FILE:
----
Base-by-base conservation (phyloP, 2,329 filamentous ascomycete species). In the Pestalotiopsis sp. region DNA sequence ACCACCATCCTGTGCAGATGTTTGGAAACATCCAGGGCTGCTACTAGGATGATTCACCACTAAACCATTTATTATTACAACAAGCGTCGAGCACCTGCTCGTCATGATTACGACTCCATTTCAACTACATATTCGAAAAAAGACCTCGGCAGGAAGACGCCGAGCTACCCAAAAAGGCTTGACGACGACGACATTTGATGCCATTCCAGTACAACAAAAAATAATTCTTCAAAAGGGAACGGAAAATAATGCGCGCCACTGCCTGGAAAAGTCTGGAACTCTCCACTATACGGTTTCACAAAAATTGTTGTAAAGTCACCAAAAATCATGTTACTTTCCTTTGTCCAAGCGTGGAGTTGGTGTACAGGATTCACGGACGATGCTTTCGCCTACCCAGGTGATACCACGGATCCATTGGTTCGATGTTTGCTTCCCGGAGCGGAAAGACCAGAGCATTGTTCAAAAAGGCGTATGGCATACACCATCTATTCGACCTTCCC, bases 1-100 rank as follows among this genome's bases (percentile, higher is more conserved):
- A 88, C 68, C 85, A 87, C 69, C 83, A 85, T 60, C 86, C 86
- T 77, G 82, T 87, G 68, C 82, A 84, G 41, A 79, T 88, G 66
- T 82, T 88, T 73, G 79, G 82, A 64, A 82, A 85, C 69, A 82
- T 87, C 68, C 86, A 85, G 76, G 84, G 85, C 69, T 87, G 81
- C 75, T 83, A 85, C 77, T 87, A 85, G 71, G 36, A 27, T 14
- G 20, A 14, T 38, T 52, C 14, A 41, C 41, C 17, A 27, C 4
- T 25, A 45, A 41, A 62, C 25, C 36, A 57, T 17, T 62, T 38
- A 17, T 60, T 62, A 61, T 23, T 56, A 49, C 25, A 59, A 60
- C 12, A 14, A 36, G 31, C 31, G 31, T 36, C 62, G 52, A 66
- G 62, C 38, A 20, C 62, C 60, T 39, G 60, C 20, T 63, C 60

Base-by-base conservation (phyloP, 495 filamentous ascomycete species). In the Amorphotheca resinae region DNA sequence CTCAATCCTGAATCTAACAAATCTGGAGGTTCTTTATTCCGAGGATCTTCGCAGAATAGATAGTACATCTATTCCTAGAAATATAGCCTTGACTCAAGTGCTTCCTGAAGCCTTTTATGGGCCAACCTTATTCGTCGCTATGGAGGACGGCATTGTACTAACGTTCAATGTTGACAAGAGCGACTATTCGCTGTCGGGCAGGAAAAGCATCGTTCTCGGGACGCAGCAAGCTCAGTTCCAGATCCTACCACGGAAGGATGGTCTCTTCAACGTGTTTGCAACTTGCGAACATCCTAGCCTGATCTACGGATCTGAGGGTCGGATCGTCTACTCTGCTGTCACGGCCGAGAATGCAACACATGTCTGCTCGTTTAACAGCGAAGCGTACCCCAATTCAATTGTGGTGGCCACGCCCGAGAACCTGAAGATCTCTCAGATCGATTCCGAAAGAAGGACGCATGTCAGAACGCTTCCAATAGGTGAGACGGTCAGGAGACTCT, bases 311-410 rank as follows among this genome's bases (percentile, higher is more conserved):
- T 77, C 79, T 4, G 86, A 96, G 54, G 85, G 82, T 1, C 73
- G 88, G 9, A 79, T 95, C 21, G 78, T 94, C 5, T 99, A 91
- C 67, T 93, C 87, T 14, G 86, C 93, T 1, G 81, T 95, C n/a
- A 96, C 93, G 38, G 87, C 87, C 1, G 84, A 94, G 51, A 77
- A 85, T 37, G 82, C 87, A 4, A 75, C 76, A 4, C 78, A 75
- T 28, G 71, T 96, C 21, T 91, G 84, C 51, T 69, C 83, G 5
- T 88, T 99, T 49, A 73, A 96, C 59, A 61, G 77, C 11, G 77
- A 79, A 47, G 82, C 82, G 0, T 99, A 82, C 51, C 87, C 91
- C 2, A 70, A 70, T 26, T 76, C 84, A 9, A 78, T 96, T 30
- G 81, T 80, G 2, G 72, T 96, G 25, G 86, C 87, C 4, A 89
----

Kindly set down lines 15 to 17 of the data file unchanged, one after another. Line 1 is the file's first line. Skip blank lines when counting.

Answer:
- C 67, T 93, C 87, T 14, G 86, C 93, T 1, G 81, T 95, C n/a
- A 96, C 93, G 38, G 87, C 87, C 1, G 84, A 94, G 51, A 77
- A 85, T 37, G 82, C 87, A 4, A 75, C 76, A 4, C 78, A 75